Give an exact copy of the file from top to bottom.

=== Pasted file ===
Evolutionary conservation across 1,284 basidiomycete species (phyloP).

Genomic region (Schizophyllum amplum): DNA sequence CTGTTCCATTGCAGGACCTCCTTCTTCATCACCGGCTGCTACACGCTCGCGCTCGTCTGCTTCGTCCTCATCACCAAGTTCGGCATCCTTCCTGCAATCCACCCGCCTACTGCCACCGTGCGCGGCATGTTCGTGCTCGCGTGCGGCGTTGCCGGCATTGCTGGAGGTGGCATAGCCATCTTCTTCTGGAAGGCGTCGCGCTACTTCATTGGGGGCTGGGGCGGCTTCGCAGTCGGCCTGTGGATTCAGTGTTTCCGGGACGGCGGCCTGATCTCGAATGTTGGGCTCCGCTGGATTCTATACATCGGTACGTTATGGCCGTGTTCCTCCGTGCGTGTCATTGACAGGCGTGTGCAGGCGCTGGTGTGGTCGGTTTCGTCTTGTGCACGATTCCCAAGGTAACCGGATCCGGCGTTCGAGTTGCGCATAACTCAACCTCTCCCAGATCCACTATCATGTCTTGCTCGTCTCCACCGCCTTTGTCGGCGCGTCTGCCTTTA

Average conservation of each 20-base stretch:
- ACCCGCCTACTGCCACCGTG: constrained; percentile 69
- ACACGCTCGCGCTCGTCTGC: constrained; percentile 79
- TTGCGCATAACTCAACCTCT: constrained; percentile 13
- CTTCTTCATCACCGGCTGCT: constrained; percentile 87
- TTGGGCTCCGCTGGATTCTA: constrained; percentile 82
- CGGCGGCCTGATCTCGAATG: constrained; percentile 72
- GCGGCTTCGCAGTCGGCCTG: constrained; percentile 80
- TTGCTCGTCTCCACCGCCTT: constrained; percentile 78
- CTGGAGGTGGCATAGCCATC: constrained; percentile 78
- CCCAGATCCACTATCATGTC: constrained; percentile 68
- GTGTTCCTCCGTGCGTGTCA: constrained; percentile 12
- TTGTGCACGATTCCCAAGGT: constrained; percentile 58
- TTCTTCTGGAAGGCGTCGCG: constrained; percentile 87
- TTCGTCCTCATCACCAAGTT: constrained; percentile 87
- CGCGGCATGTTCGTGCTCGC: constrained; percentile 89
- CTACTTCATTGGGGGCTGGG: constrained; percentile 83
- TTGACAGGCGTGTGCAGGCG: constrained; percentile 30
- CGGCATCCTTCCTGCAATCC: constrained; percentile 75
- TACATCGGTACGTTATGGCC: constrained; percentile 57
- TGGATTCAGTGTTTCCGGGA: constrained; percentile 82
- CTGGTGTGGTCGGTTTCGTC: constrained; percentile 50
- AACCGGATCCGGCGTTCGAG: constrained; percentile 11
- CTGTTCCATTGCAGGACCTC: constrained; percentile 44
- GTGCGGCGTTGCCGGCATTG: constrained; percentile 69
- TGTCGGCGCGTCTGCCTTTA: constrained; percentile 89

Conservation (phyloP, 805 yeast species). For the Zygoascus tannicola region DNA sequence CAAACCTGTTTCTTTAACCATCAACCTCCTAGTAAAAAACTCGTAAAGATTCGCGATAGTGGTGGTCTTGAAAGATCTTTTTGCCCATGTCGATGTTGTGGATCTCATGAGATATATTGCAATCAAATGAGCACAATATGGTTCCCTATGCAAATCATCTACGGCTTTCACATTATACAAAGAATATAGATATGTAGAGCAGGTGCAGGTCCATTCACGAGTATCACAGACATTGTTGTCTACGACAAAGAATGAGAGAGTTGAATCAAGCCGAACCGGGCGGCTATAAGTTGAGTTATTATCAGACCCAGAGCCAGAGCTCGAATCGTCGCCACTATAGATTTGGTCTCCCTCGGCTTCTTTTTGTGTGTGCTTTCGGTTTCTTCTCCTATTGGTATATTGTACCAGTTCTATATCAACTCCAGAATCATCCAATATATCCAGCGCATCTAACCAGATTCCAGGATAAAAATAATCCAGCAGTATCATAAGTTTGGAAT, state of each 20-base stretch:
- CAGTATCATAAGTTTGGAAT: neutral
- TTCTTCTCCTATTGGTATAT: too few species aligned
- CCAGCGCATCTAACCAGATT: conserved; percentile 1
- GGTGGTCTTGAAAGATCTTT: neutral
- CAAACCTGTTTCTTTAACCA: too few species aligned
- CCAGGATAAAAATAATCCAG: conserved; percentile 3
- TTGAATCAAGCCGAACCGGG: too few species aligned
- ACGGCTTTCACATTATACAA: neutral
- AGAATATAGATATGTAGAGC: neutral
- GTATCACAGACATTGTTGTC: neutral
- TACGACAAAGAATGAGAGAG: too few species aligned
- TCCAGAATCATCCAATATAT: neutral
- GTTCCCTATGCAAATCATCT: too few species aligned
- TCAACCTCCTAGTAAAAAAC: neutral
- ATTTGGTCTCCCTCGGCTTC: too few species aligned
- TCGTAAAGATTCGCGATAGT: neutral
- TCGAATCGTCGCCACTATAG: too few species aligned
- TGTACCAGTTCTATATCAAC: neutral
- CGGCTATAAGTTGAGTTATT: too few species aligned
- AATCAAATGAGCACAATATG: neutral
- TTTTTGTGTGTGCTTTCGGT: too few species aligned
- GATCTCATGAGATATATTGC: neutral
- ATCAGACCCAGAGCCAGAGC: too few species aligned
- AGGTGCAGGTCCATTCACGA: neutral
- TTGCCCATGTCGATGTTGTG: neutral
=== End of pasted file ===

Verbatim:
Evolutionary conservation across 1,284 basidiomycete species (phyloP).

Genomic region (Schizophyllum amplum): DNA sequence CTGTTCCATTGCAGGACCTCCTTCTTCATCACCGGCTGCTACACGCTCGCGCTCGTCTGCTTCGTCCTCATCACCAAGTTCGGCATCCTTCCTGCAATCCACCCGCCTACTGCCACCGTGCGCGGCATGTTCGTGCTCGCGTGCGGCGTTGCCGGCATTGCTGGAGGTGGCATAGCCATCTTCTTCTGGAAGGCGTCGCGCTACTTCATTGGGGGCTGGGGCGGCTTCGCAGTCGGCCTGTGGATTCAGTGTTTCCGGGACGGCGGCCTGATCTCGAATGTTGGGCTCCGCTGGATTCTATACATCGGTACGTTATGGCCGTGTTCCTCCGTGCGTGTCATTGACAGGCGTGTGCAGGCGCTGGTGTGGTCGGTTTCGTCTTGTGCACGATTCCCAAGGTAACCGGATCCGGCGTTCGAGTTGCGCATAACTCAACCTCTCCCAGATCCACTATCATGTCTTGCTCGTCTCCACCGCCTTTGTCGGCGCGTCTGCCTTTA

Average conservation of each 20-base stretch:
- ACCCGCCTACTGCCACCGTG: constrained; percentile 69
- ACACGCTCGCGCTCGTCTGC: constrained; percentile 79
- TTGCGCATAACTCAACCTCT: constrained; percentile 13
- CTTCTTCATCACCGGCTGCT: constrained; percentile 87
- TTGGGCTCCGCTGGATTCTA: constrained; percentile 82
- CGGCGGCCTGATCTCGAATG: constrained; percentile 72
- GCGGCTTCGCAGTCGGCCTG: constrained; percentile 80
- TTGCTCGTCTCCACCGCCTT: constrained; percentile 78
- CTGGAGGTGGCATAGCCATC: constrained; percentile 78
- CCCAGATCCACTATCATGTC: constrained; percentile 68
- GTGTTCCTCCGTGCGTGTCA: constrained; percentile 12
- TTGTGCACGATTCCCAAGGT: constrained; percentile 58
- TTCTTCTGGAAGGCGTCGCG: constrained; percentile 87
- TTCGTCCTCATCACCAAGTT: constrained; percentile 87
- CGCGGCATGTTCGTGCTCGC: constrained; percentile 89
- CTACTTCATTGGGGGCTGGG: constrained; percentile 83
- TTGACAGGCGTGTGCAGGCG: constrained; percentile 30
- CGGCATCCTTCCTGCAATCC: constrained; percentile 75
- TACATCGGTACGTTATGGCC: constrained; percentile 57
- TGGATTCAGTGTTTCCGGGA: constrained; percentile 82
- CTGGTGTGGTCGGTTTCGTC: constrained; percentile 50
- AACCGGATCCGGCGTTCGAG: constrained; percentile 11
- CTGTTCCATTGCAGGACCTC: constrained; percentile 44
- GTGCGGCGTTGCCGGCATTG: constrained; percentile 69
- TGTCGGCGCGTCTGCCTTTA: constrained; percentile 89

Conservation (phyloP, 805 yeast species). For the Zygoascus tannicola region DNA sequence CAAACCTGTTTCTTTAACCATCAACCTCCTAGTAAAAAACTCGTAAAGATTCGCGATAGTGGTGGTCTTGAAAGATCTTTTTGCCCATGTCGATGTTGTGGATCTCATGAGATATATTGCAATCAAATGAGCACAATATGGTTCCCTATGCAAATCATCTACGGCTTTCACATTATACAAAGAATATAGATATGTAGAGCAGGTGCAGGTCCATTCACGAGTATCACAGACATTGTTGTCTACGACAAAGAATGAGAGAGTTGAATCAAGCCGAACCGGGCGGCTATAAGTTGAGTTATTATCAGACCCAGAGCCAGAGCTCGAATCGTCGCCACTATAGATTTGGTCTCCCTCGGCTTCTTTTTGTGTGTGCTTTCGGTTTCTTCTCCTATTGGTATATTGTACCAGTTCTATATCAACTCCAGAATCATCCAATATATCCAGCGCATCTAACCAGATTCCAGGATAAAAATAATCCAGCAGTATCATAAGTTTGGAAT, state of each 20-base stretch:
- CAGTATCATAAGTTTGGAAT: neutral
- TTCTTCTCCTATTGGTATAT: too few species aligned
- CCAGCGCATCTAACCAGATT: conserved; percentile 1
- GGTGGTCTTGAAAGATCTTT: neutral
- CAAACCTGTTTCTTTAACCA: too few species aligned
- CCAGGATAAAAATAATCCAG: conserved; percentile 3
- TTGAATCAAGCCGAACCGGG: too few species aligned
- ACGGCTTTCACATTATACAA: neutral
- AGAATATAGATATGTAGAGC: neutral
- GTATCACAGACATTGTTGTC: neutral
- TACGACAAAGAATGAGAGAG: too few species aligned
- TCCAGAATCATCCAATATAT: neutral
- GTTCCCTATGCAAATCATCT: too few species aligned
- TCAACCTCCTAGTAAAAAAC: neutral
- ATTTGGTCTCCCTCGGCTTC: too few species aligned
- TCGTAAAGATTCGCGATAGT: neutral
- TCGAATCGTCGCCACTATAG: too few species aligned
- TGTACCAGTTCTATATCAAC: neutral
- CGGCTATAAGTTGAGTTATT: too few species aligned
- AATCAAATGAGCACAATATG: neutral
- TTTTTGTGTGTGCTTTCGGT: too few species aligned
- GATCTCATGAGATATATTGC: neutral
- ATCAGACCCAGAGCCAGAGC: too few species aligned
- AGGTGCAGGTCCATTCACGA: neutral
- TTGCCCATGTCGATGTTGTG: neutral